Are you an atheist?
Atheism is one position you can subscribe to. But there are other labels that you can call yourself that don't sound as harsh. The most obvious is "agnostic". It's not that bad, and agnostics aren't all that different from atheists. Richard Dawkins outlines the dichotomy between atheists and agnostics in his book The God Delusion, and there is one, but it's not likely that they will know all the specifics. It's a good way to be fairly honest about yourself without dropping such a huge bomb on them. While agnosticism refers to what you know, and atheism refers to what you believe, in this case, it probably applies.
Another term is "humanist" - call yourself a humanist, or secular humanist. Humanism speaks more directly to your position on others and your desire to create a fair playground for all. Most likely, your family members will not be very familiar with the exact definition of the term, or will just think that you're a bleeding-heart. Humanism doesn't depend on atheism, either, for many theists are also humanists. Some theists can even be secular humanists, where they believe in a god but understand that secularism is what keeps everyone free to believe what they want without unnecessary impositions on differing viewpoints. Surely they will have more respect for you if you use one of those terms, and you're basically leaving your religious beliefs out of it.
Maintain control so you tell as few lies as possible
Lying is bad. It's still bad even now that you're an atheist. But you knew that.
If you can maintain control of the discussions surrounding your beliefs (or lack of them), then you will be less apt to have to lie in a bind. Lying isn't good, because if and when you do tell them that you're an atheist, they'll be upset with you for being dishonest. They'll never point out that they made being honest such a difficult task to begin with, but you may want to bring that to their attention if that comes up.
Plan the discussion the best that you can. If you think that it's going to require some time to tell them, then plan, plan, plan! You don't need to announce the news 5 minutes after you decide to. Keep your religious beliefs off Facebook and anywhere else that they might be easily seen. When the time is right, you'll know.
It's probably not going to be as bad as you think
You probably aren't going to get locked up in a room with a TV playing evangelistic sermons, only to leave for bathroom use and dinner in the mess hall. It might seem that way, but overall, many parents will feel a little heartbreak and probably not bug you too badly about it. They'll talk to you about it, try to change your mind, beg and plead with you, offer you the ever-famous Pascal's Wager argument (among other fallacious ones) to get you to stay within the faith. What can you do? Listen, gently refute, and remind them that you've made your mind up. They know that they can't change your mind for you, so heavy intimidation and hostility isn't very likely. And it's probably not in their best interest to be overly mean about it anyway since it doesn't help their cause.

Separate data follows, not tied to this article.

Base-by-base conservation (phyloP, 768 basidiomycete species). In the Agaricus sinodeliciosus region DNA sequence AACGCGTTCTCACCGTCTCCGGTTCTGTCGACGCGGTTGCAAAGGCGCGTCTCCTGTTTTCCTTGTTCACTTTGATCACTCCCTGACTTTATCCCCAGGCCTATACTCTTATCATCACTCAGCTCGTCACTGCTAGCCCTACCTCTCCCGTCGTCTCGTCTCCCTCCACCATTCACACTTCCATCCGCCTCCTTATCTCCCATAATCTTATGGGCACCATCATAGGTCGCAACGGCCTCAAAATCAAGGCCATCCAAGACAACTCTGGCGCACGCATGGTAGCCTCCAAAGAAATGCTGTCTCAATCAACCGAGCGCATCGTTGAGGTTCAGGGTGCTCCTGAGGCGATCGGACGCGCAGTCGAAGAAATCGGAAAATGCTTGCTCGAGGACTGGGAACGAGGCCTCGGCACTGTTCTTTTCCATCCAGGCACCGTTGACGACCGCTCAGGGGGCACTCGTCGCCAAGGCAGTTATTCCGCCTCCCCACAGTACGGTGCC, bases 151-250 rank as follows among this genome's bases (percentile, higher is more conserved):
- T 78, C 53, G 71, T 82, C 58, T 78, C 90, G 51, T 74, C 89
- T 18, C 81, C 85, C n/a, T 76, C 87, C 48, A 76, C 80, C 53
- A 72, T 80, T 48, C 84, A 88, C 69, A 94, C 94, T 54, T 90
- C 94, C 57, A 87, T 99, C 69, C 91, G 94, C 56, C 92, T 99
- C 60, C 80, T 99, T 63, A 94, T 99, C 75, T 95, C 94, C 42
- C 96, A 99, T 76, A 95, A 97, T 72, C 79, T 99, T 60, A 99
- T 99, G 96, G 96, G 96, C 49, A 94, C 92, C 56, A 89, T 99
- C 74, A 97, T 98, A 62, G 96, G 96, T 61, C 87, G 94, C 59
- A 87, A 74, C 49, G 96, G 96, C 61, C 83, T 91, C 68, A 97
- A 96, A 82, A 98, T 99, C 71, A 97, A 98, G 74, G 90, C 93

But if you think the shit will hit the fan and it'll be a bad situation for you, just think things through and be smart about your actions and you'll be okay.
Special note to Muslim apostates
Don't say a fucking word. Islam doesn't talk nicely about apostasy. If your family or close friends are fundamentalists or very devoted to their faith, then don't talk about it. If coming out means losing your life or possible violence against, you, then keep quiet. It's not worth it. Figure out a plan to get away from it and just think clearly and rationally about every step you take.
The Christian bible doesn't talk nicely about apostates either, but the degree of biblical literalism and fundamentalism is demonstrably less violent. Nasty words might be said, but violence is much less likely.
Leaving a belief-system altogether is hard to do. It's even harder to share it with friends and family, especially when you know they'll take it hard. But being true to yourself is the most important thing -- as Shakespeare said:
This above all: to thine own self be true [...]
Preserve your relationship with your family by making sure everyone respects each other, and don't talk much (or at all) about the differences in faith. Differences seldom bring people together, so focus on what you do love about them, and encourage them to focus on what they love about you and you'll be okay.
I need to print a retraction, so-to-speak. I have mentioned in a few posts that I was raised atheist. This is not entirely true, as my parents have mentioned. They are very loving, generous, and spiritual people, and they were quite upset when they read that. I don't wish to unfairly misrepresent my upbringing, but by pure definition I was raised as an atheist to the Christian god. My parents believe in a higher power, and that there is a supernatural element to life. I disagree with this position. My upbringing could possibly be better described as agnostic, but I claimed atheism in high school. About two years after I graduated, I spent nearly three years in the Christian faith before rejecting it. My apologies go out to anyone who is offended if I've not been entirely clear about my upbringing and beliefs.